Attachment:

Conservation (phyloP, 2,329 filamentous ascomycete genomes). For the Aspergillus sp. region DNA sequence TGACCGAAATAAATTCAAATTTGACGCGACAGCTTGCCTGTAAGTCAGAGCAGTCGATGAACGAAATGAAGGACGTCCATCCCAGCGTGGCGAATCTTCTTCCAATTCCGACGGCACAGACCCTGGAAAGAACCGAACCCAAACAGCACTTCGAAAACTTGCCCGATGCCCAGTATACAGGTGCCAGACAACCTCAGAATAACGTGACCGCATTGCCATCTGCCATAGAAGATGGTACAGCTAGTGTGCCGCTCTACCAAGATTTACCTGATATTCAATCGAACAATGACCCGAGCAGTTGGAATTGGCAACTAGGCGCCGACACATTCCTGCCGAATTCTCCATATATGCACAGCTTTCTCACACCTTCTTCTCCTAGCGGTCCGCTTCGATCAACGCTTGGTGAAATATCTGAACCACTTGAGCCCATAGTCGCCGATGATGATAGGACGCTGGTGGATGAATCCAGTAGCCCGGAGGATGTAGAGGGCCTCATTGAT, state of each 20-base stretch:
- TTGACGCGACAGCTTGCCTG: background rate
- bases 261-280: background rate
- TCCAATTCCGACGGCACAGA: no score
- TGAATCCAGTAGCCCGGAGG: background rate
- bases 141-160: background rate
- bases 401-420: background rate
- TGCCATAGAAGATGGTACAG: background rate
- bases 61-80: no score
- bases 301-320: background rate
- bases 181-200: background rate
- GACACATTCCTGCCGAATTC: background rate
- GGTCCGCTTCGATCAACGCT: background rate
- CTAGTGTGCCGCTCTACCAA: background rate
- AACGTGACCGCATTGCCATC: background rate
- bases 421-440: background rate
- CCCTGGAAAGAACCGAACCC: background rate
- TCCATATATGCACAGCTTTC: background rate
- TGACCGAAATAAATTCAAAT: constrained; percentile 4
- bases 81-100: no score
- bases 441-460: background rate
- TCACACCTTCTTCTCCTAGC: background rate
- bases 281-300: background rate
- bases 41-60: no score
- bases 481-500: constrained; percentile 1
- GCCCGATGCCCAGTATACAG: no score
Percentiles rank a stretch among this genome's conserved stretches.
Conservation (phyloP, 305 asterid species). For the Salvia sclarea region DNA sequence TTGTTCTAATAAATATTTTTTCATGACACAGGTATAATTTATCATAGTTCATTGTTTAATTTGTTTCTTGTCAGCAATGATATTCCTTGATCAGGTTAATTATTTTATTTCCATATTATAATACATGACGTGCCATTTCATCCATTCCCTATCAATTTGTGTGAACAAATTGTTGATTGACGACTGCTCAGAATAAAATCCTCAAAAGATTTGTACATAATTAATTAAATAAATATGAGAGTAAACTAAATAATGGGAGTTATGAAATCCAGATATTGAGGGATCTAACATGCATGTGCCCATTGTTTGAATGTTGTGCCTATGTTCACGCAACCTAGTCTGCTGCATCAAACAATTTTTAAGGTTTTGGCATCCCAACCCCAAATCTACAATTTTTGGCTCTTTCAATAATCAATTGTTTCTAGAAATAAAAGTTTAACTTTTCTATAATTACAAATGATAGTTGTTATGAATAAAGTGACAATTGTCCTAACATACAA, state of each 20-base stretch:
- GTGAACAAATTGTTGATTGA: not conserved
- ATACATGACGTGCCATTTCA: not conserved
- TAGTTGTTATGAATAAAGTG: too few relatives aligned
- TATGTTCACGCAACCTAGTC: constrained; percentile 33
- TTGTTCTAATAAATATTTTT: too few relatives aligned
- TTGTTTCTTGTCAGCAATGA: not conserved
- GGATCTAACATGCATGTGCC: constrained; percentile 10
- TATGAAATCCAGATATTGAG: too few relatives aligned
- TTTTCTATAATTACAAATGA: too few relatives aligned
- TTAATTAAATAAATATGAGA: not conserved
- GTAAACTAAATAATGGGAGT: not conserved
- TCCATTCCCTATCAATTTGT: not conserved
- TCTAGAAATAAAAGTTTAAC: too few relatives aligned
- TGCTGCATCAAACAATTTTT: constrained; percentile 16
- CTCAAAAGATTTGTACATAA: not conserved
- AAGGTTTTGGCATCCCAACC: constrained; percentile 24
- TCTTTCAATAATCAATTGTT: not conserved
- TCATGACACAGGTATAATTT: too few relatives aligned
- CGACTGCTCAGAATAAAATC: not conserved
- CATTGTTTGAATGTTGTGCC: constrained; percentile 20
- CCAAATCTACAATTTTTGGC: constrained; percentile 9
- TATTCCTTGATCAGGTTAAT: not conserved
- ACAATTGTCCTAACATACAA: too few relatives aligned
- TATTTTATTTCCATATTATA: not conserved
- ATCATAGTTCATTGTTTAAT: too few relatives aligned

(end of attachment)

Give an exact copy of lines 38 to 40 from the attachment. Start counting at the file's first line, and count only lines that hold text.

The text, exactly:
- TTAATTAAATAAATATGAGA: not conserved
- GTAAACTAAATAATGGGAGT: not conserved
- TCCATTCCCTATCAATTTGT: not conserved